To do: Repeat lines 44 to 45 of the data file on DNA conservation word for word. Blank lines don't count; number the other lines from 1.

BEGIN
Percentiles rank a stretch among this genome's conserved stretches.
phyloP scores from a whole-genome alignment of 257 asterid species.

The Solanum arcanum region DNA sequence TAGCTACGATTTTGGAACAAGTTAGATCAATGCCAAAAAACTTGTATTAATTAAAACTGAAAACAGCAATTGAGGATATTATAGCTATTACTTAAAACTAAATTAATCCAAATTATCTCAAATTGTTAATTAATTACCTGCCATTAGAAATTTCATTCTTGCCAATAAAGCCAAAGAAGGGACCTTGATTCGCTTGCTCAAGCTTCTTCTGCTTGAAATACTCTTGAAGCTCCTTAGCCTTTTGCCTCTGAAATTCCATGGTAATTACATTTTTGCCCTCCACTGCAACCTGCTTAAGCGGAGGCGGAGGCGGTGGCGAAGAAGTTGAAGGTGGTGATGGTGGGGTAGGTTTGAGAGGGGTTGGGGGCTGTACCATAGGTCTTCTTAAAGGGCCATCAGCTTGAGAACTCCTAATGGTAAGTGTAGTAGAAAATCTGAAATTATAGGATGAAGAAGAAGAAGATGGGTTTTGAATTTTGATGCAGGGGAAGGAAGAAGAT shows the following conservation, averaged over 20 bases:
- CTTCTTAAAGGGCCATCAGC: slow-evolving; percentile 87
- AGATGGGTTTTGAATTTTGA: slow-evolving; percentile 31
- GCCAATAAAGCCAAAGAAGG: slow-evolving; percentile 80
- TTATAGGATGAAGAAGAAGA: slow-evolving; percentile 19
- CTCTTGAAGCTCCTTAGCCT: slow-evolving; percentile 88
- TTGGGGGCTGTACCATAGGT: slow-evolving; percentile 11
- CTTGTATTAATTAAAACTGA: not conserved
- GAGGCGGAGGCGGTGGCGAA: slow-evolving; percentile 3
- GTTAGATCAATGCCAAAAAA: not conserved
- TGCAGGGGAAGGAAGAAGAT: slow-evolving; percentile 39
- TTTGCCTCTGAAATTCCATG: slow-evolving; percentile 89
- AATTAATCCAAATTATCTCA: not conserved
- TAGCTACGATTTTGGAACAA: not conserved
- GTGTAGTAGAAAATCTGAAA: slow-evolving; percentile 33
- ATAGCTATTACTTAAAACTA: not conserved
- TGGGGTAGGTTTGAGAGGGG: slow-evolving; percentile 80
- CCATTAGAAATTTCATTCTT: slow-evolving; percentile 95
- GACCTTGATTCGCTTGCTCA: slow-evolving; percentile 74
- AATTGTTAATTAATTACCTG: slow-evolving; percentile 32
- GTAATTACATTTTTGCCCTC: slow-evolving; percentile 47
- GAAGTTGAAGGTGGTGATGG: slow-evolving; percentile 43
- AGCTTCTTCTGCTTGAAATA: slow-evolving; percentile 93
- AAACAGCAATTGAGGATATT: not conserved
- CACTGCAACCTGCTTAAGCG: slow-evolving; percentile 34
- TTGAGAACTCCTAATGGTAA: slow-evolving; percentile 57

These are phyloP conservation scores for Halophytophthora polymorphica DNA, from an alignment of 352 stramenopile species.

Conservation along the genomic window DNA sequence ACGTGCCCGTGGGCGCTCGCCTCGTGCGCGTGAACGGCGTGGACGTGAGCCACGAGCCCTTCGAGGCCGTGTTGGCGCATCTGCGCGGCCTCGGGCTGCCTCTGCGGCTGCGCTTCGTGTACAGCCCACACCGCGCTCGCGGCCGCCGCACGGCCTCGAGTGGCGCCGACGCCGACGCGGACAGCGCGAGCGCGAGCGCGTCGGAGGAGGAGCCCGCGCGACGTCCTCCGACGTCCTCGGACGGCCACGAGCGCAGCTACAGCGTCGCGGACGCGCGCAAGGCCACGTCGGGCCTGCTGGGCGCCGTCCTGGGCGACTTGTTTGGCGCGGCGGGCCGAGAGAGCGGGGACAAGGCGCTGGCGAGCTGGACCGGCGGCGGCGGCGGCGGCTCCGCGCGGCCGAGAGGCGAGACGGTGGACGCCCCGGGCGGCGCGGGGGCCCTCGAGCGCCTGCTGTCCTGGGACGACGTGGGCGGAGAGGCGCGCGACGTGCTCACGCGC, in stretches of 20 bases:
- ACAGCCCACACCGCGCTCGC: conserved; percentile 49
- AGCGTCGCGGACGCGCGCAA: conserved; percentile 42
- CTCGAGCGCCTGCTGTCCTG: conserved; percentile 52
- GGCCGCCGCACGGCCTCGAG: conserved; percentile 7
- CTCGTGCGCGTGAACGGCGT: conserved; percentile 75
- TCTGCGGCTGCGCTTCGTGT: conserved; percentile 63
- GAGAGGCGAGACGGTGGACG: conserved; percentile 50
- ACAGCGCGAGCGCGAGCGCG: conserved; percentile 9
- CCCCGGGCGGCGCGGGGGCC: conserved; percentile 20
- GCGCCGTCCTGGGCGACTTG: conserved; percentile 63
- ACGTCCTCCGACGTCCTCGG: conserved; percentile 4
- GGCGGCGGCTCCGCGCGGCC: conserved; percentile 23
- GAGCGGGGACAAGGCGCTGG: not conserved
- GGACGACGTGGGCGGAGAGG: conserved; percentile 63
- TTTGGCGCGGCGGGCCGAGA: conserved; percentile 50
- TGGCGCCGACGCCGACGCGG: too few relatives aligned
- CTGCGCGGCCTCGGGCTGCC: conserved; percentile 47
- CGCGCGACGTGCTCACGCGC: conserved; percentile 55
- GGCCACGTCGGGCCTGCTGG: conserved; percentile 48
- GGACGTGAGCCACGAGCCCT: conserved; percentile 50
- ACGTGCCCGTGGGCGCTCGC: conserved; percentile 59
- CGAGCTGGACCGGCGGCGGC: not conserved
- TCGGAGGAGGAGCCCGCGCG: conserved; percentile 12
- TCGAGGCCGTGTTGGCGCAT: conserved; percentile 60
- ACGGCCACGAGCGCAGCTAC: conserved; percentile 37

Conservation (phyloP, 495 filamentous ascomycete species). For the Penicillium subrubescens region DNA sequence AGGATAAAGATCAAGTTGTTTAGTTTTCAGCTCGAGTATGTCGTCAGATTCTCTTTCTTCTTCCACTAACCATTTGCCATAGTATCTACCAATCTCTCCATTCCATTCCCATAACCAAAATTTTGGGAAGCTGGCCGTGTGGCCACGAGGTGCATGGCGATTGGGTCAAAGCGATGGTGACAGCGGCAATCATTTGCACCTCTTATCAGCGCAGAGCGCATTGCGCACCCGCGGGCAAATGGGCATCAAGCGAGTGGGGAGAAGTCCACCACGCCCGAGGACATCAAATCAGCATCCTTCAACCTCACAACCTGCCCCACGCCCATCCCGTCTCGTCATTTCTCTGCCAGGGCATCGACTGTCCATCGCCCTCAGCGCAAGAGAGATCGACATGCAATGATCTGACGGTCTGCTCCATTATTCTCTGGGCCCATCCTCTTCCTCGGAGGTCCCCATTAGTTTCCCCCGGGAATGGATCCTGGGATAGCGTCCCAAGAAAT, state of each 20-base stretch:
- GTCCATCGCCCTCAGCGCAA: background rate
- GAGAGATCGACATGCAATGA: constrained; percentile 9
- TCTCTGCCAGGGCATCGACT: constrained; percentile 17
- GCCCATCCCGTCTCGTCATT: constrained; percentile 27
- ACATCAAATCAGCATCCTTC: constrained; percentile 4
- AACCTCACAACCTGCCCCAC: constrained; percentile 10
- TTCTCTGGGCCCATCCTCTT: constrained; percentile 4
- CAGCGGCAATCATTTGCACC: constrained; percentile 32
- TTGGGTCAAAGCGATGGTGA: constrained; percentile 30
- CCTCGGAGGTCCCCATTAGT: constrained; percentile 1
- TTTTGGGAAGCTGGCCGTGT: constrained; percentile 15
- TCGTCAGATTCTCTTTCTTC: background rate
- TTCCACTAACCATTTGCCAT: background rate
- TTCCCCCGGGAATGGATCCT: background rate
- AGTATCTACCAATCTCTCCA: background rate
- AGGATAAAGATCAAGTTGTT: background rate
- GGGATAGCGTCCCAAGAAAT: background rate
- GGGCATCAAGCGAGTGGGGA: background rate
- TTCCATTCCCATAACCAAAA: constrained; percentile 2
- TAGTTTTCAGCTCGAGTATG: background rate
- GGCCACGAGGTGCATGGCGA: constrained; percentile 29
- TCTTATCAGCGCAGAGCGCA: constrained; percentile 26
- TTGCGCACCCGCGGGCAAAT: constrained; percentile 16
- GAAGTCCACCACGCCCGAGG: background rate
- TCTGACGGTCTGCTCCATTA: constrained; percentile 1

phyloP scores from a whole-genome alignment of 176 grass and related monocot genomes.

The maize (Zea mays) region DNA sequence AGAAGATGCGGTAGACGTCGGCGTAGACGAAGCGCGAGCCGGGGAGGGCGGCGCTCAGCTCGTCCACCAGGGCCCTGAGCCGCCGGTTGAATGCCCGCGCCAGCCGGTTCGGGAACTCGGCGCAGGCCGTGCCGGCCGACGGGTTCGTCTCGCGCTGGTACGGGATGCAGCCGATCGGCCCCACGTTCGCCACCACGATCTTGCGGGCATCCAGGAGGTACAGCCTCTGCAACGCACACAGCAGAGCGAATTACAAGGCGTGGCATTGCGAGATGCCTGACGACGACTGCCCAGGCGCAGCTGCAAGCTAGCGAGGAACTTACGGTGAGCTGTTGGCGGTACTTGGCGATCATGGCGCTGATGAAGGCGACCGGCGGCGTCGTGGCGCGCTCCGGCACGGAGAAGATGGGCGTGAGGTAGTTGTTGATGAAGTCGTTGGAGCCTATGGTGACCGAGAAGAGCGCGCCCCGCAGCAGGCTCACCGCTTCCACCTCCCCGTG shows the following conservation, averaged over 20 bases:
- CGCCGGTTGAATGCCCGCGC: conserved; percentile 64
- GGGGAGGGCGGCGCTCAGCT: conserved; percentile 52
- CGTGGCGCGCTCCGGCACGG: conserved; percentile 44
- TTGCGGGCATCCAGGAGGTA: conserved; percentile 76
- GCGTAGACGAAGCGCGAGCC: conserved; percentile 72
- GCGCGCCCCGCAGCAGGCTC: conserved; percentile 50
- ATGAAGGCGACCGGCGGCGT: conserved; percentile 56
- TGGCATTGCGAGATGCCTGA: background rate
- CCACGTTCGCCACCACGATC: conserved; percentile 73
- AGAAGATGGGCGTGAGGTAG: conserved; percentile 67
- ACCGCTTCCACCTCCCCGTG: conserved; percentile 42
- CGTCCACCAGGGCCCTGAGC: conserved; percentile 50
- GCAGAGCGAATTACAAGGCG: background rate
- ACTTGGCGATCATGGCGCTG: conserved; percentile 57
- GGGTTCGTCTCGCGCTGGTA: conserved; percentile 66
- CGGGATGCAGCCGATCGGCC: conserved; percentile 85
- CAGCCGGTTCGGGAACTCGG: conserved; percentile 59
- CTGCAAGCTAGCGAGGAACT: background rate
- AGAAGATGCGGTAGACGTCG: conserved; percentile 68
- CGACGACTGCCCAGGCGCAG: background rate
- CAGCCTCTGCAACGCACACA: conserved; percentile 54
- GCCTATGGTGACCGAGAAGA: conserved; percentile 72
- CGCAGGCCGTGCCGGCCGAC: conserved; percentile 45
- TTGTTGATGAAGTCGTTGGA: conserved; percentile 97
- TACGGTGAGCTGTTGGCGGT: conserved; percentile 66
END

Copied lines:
- GGACGACGTGGGCGGAGAGG: conserved; percentile 63
- TTTGGCGCGGCGGGCCGAGA: conserved; percentile 50